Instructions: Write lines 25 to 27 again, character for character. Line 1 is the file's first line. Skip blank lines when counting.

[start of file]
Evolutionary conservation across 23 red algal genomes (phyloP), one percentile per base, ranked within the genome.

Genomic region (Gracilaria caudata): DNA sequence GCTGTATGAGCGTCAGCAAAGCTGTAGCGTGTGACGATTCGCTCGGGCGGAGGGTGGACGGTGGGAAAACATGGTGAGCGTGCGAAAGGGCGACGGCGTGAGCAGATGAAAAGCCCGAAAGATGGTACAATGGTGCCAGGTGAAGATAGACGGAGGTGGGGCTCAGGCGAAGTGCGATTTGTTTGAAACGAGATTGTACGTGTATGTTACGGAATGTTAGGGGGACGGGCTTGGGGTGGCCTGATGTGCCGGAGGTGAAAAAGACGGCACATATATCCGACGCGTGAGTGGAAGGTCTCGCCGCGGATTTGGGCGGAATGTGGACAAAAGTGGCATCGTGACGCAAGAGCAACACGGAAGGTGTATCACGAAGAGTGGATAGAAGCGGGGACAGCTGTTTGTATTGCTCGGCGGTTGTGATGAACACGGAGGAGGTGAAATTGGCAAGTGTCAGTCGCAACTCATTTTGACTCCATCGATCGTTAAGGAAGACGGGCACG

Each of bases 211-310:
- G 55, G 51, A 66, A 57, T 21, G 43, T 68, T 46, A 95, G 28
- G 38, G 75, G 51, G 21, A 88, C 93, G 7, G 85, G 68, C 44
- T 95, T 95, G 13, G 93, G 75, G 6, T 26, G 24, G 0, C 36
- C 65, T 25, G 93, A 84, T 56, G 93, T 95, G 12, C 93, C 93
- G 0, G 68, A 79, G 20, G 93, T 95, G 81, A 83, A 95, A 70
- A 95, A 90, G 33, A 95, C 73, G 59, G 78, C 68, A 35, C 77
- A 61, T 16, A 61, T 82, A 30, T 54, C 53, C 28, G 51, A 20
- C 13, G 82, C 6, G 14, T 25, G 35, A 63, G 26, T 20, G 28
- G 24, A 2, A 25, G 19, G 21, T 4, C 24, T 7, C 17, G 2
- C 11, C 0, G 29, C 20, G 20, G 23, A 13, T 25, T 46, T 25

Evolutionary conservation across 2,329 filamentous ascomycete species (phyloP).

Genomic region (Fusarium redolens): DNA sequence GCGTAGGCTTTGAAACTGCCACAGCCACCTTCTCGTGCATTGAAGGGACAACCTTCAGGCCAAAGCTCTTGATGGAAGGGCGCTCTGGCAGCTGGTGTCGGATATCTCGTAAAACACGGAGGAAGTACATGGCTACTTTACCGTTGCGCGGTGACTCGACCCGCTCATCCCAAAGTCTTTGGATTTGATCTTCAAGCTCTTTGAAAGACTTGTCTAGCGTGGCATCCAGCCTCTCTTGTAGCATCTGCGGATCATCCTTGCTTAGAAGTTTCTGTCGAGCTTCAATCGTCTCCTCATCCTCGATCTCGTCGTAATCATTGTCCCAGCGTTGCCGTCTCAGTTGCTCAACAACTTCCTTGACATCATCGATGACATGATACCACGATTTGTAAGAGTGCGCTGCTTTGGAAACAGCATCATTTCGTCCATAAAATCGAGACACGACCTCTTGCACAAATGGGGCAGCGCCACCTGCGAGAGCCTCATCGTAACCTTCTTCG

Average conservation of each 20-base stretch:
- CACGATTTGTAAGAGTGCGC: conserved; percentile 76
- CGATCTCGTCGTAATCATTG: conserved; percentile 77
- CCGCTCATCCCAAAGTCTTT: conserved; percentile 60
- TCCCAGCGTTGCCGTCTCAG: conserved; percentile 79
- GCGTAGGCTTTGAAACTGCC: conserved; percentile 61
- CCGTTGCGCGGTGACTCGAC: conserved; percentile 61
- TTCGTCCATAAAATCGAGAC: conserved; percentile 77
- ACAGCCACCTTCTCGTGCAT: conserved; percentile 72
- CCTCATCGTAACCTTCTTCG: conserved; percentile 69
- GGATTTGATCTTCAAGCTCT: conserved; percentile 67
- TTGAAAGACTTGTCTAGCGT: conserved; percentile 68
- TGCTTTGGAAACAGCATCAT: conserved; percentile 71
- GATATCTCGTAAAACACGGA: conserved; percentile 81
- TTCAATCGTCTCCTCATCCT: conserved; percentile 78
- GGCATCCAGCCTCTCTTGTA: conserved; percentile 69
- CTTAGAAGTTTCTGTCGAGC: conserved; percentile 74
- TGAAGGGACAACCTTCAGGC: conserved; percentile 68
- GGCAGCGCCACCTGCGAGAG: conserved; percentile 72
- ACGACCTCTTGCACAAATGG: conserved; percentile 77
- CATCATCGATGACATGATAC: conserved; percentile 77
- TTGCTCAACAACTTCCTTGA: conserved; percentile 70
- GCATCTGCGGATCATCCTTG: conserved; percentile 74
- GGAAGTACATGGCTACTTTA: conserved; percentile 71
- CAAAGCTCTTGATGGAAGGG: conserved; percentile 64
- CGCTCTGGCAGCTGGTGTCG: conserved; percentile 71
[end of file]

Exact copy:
- CCTCATCGTAACCTTCTTCG: conserved; percentile 69
- GGATTTGATCTTCAAGCTCT: conserved; percentile 67
- TTGAAAGACTTGTCTAGCGT: conserved; percentile 68